* What's the DJing equivalent of rockism? Vinylism perhaps?
In an attempt to wrest back the spotlight from Apple, Microsoft are organising launch parties for their new Windows 7 operating system. For merely the cost of your dignity as a human being, you too can host a Windows 7 launch party, and Microsoft will supply balloons, napkins (printed with the Windows 7 logo) and tote bags, as well as a free copy of Windows 7 for you.
Microsoft have even produced a video, showing how it's done. In the video, four regular people (the Mom, the older lady, the Urban Outfitters cool-dude (casting brief: slightly hip and with-it, but not intimidatingly so, like those Mac-toting hipster douchebags) and, of course, the Token Black Guy*) stand around a Sony Vaio laptop in a regular American kitchen and discuss the activities you can do at a Windows 7 launch party. Awkwardness ensues. Yes, you too can have highly organised fun.
The whole video has that unmistaken sheen of ersatz authenticity so typical of a poorly-made astroturf campaign: the combination of shaky, pseudo-amateurish camerawork, professional editing and implausibly even lighting that suggests that the layers of Microsoft management who signed off on the campaign weren't sure of what they wanted: something that seemed "fresh" and "organic" but, at the same time, didn't let down the professional production standards one would expect from a Fortune 500 corporation campaign.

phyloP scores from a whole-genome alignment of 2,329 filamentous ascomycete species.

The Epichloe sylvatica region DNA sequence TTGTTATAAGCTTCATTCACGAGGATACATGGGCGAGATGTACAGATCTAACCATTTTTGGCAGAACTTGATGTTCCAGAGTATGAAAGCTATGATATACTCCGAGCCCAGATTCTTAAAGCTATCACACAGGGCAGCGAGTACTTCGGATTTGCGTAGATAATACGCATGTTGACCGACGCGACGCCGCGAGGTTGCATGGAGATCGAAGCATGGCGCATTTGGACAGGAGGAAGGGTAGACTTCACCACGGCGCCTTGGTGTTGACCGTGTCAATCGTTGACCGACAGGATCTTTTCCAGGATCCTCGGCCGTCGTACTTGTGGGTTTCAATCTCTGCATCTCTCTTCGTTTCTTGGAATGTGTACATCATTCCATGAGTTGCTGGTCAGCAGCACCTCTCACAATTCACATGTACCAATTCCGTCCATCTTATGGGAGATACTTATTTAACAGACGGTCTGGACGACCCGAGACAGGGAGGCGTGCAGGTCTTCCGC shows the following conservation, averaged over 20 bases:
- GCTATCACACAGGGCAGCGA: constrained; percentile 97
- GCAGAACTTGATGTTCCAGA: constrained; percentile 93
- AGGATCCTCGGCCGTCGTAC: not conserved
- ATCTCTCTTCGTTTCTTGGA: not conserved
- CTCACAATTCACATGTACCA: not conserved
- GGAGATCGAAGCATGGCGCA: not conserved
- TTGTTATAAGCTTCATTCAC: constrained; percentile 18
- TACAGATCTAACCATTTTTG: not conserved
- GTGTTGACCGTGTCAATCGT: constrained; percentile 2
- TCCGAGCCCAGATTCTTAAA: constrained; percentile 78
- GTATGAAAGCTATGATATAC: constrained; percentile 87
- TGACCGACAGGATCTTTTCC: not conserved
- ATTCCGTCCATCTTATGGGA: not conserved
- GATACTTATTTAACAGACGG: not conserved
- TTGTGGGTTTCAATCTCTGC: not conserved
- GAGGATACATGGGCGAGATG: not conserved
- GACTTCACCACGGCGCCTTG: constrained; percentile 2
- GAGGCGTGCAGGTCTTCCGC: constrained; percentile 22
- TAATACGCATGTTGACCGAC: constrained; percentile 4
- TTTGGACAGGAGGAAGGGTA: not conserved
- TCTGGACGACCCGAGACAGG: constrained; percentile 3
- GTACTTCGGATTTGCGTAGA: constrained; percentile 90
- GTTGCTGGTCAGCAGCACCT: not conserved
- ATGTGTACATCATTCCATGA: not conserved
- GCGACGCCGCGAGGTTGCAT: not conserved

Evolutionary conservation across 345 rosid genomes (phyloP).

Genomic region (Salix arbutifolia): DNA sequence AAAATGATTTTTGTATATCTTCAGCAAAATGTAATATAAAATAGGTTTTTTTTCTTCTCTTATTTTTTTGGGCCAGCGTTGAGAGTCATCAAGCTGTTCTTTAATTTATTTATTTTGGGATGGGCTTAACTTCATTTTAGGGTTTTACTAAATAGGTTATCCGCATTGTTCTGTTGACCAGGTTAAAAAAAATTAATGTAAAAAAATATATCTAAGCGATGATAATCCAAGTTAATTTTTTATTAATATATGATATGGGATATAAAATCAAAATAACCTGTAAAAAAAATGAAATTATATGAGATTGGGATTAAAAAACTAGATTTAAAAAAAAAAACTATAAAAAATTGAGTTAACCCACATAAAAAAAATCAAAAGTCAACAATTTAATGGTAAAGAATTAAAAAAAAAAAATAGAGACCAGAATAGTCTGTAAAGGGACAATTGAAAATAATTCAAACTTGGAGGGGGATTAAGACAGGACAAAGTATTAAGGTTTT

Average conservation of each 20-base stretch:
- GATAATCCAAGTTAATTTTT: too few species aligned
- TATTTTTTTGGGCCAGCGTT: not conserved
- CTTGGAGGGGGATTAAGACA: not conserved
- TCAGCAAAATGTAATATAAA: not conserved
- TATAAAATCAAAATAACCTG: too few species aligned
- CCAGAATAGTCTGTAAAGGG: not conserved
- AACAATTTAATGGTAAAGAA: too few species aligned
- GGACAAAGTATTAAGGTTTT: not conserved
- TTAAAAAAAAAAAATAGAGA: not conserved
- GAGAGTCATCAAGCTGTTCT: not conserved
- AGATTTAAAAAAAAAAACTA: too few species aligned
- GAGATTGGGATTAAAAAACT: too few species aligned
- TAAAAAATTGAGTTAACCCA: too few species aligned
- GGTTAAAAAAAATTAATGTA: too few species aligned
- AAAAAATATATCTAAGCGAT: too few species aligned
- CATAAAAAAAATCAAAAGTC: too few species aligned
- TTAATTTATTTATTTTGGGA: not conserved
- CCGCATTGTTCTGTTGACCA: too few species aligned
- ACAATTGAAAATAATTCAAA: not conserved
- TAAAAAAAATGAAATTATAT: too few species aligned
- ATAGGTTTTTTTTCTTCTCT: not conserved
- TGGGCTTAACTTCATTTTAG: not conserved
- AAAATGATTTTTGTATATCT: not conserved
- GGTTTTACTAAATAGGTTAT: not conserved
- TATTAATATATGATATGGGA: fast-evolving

And here is The Register's impression of what a Windows 7 party, with a middle-class middle-English bent, would be like:
Now you'll have to excuse me for a moment while I do my hostess duties. If everyone can just come in here for a minute, and gather round the laptop, then we can begin. Yes, very funny Eric, you are allowed to bring in your drinks actually, so no it isn't at all like being at school again, and that was a silly thing to say. If you want to hear something funny, you should listen to what Verity says. Wooj, come on through and bring the others, will you?
* may not be available in all countries.
As September 2009 comes to an end, so (arguably) does an era of sorts, because that is when the last batch of Polaroid film expires. Cue the standard nostalgia for the "authenticity" of lossy, pre-digital technologies: